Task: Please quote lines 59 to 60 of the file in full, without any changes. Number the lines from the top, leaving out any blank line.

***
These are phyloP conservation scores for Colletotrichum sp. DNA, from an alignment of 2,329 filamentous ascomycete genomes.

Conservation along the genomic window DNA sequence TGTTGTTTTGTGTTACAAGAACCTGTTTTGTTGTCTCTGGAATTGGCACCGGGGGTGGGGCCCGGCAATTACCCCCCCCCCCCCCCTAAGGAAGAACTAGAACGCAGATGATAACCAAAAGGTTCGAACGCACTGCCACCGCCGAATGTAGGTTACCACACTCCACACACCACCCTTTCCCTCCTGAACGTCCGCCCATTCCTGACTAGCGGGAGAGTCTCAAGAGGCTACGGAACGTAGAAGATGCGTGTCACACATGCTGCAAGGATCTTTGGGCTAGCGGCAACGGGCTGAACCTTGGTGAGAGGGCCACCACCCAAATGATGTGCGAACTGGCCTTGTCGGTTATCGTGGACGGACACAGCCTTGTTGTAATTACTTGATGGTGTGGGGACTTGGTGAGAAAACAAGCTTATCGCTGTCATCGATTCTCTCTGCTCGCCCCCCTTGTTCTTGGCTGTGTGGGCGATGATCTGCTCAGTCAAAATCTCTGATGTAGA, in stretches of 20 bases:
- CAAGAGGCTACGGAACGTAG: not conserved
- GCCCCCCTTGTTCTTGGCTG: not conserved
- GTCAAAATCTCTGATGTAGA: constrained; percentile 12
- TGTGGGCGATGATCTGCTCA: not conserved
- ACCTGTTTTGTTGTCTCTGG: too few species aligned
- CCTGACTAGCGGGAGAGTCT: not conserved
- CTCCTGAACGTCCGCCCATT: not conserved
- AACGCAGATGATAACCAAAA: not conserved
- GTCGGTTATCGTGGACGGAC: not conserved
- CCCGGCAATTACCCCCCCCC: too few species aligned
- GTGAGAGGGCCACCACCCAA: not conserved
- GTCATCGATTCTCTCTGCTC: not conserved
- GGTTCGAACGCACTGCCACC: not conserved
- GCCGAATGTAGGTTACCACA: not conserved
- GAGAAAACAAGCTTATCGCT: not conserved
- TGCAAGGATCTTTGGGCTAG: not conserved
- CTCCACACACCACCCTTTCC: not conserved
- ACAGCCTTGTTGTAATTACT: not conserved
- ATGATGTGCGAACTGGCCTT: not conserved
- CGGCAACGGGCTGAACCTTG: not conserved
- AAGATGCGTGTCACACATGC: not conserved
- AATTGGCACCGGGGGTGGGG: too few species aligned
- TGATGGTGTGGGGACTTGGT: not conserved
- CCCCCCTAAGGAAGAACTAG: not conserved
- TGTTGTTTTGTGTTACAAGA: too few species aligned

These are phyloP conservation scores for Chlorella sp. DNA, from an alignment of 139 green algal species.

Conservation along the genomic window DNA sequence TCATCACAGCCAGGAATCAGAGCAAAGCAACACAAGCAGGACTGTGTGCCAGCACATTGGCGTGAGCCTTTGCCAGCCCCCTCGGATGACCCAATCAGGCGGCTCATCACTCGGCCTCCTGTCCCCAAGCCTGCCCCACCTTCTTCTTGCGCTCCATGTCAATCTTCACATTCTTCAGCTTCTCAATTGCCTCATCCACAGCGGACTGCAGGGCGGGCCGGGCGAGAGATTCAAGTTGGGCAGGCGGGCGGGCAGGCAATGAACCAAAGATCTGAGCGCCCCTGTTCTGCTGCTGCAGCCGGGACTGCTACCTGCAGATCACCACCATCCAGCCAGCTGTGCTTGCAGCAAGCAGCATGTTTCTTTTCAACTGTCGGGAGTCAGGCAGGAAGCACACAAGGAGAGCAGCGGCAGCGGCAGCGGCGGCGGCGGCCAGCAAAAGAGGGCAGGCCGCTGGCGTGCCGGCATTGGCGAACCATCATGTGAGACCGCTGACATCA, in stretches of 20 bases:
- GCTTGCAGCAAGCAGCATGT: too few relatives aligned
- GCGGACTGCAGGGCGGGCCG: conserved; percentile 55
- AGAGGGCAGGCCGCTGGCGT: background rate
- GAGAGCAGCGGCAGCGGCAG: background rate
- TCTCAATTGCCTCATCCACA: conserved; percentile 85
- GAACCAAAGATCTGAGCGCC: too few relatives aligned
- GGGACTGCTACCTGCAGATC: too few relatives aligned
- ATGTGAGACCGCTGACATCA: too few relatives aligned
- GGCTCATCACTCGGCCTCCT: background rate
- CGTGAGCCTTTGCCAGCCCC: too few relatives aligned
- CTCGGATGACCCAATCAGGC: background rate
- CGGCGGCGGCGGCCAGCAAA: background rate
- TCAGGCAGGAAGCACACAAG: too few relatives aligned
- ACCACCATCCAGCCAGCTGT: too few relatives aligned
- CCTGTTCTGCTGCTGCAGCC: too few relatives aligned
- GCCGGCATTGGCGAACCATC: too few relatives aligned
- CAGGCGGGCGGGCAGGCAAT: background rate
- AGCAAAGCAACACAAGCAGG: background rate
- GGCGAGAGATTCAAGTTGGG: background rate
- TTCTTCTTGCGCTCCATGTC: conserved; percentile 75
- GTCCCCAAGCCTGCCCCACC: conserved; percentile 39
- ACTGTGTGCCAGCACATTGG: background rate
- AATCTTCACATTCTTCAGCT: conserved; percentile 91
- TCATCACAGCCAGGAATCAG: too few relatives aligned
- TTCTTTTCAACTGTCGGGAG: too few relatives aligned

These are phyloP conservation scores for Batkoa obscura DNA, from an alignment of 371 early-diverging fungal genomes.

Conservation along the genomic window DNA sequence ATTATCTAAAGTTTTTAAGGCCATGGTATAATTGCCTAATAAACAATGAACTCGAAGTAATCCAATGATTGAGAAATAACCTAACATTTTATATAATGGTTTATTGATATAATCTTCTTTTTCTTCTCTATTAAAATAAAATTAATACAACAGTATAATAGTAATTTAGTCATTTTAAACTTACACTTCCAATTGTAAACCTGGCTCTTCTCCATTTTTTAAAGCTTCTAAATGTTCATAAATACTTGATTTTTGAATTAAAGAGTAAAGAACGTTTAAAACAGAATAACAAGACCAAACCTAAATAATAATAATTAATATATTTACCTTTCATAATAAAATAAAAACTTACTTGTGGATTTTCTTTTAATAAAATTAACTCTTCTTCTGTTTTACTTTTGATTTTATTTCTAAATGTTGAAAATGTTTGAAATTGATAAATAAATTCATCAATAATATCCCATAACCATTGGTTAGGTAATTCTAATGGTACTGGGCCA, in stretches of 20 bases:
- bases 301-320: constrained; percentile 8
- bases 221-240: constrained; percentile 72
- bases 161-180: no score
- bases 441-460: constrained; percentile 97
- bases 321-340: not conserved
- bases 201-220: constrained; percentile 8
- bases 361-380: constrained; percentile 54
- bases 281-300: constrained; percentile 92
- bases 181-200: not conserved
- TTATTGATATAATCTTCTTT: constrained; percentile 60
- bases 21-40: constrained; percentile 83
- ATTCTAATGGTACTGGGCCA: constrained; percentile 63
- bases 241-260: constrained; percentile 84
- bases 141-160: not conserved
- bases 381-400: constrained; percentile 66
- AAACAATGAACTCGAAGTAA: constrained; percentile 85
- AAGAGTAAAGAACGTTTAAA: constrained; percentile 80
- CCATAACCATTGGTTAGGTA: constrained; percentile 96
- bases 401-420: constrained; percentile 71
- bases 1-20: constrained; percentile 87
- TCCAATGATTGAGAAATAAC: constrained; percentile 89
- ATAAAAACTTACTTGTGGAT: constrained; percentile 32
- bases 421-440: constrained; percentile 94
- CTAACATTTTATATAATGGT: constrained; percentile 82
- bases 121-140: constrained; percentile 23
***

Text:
- bases 161-180: no score
- bases 441-460: constrained; percentile 97